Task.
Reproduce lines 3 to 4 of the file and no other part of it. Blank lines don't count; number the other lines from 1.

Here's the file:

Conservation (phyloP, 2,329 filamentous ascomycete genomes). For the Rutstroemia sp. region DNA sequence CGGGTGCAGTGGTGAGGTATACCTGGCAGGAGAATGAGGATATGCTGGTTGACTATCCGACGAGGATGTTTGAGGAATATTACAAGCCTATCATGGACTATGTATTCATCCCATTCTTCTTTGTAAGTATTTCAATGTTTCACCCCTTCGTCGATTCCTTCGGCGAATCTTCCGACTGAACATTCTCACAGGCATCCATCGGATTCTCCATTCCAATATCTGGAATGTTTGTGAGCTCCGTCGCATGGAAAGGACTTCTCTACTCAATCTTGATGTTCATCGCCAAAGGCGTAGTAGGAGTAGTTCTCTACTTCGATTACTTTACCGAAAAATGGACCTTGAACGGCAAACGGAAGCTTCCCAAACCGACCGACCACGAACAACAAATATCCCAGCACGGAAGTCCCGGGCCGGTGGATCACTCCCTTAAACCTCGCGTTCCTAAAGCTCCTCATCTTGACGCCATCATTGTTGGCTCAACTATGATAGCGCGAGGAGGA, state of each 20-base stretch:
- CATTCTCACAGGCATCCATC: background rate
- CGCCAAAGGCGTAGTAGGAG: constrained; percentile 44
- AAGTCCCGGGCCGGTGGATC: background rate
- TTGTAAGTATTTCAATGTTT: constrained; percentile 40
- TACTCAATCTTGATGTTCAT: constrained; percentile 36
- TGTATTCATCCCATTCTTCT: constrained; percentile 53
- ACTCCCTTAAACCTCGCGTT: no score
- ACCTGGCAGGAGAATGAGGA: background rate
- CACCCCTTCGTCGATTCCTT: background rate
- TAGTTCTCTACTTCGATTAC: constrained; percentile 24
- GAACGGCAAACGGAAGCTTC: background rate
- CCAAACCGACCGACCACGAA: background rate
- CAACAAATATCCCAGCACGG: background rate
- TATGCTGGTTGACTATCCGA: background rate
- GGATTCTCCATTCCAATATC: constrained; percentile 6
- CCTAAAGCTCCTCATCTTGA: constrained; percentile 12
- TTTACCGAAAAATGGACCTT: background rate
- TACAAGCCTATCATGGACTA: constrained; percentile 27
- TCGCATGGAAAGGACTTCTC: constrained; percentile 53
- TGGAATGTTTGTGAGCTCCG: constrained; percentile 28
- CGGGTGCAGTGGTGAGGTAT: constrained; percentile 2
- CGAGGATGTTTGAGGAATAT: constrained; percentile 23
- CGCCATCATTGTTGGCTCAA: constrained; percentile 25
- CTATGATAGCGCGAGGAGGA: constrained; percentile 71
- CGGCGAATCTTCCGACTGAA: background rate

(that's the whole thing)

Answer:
- CGCCAAAGGCGTAGTAGGAG: constrained; percentile 44
- AAGTCCCGGGCCGGTGGATC: background rate